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Chronic kidney disease may raise ...

Posted May 15 2009 10:35pm

Chronic kidney disease may raise cancer risk

NEW YORK, 16 may 2009 – Older men with moderately reduced kidney function appear to be at increased risk for cancers of the lung and the urinary tract, Australian researchers report.

"Given that chronic kidney disease of this severity affects 20% of the male population, our finding suggests that chronic kidney disease prevention may be a novel and worthwhile strategy for reducing cancer risk in the general population," they conclude.

It's known that people with end stage renal disease, which requires dialysis or a kidney transplant, are at increased risk for cancer, Dr. Germaine Wong and colleagues explain in the Journal of the American Society of Nephrology. However, it has been unclear if this increased risk begins earlier in the course of chronic kidney disease.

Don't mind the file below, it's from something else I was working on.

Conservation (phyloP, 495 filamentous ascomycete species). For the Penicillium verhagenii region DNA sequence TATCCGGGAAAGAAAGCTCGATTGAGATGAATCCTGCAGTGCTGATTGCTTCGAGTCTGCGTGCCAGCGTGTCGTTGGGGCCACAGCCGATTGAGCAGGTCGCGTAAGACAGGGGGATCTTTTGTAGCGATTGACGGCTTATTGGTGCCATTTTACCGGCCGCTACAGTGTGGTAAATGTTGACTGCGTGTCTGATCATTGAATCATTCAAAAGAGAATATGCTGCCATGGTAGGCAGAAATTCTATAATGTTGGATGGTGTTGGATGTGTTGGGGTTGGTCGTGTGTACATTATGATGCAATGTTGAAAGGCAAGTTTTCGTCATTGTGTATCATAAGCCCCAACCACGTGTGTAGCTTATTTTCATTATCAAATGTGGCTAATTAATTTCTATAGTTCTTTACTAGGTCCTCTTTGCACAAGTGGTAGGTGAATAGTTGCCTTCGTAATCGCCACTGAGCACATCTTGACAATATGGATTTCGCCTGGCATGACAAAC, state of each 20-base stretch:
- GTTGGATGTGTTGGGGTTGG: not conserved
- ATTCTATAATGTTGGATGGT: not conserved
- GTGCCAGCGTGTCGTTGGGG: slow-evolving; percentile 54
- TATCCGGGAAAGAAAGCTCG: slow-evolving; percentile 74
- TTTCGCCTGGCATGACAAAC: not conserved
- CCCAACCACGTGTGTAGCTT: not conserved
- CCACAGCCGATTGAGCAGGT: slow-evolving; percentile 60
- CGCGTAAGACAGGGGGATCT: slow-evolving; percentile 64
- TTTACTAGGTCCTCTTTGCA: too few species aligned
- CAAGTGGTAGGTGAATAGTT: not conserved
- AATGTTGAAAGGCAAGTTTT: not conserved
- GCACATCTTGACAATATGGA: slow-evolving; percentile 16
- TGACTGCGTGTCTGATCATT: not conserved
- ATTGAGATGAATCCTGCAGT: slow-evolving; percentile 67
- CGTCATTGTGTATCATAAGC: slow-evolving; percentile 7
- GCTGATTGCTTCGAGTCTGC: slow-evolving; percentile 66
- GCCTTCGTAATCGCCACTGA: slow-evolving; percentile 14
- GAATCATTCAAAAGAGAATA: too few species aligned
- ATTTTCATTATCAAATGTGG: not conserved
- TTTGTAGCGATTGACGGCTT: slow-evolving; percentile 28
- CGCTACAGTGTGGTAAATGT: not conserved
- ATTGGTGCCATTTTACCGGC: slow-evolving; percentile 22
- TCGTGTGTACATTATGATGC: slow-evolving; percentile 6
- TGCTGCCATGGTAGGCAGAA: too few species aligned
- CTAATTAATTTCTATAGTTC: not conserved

To investigate this issue, Wong at Westmead Hospital and her team studied data on 3049 people, aged 49 to 97 years. Nearly a third had moderate kidney disease but none was on dialysis or had undergone kidney transplantation.

During an average follow-up of 10 years, men with chronic kidney disease, but not women, had a significantly higher cumulative occurrence of cancer. The rate was the equivalent of 23 cases annually per 1000 men with kidney disease, compared with 17 cases annually per 1000 men without kidney disease.

The risk of cancer increased with progressively worsening kidney function, "reaching a maximum three-fold increased risk ... which is similar to the risk increase seen in dialysis and kidney transplant patients."

While reduced kidney function in men was associated with lung and urinary tract cancers, it was not linked to colorectal or prostate cancers.

SOURCE: Journal of the American Society of Nephrology, online April 30, 2009.

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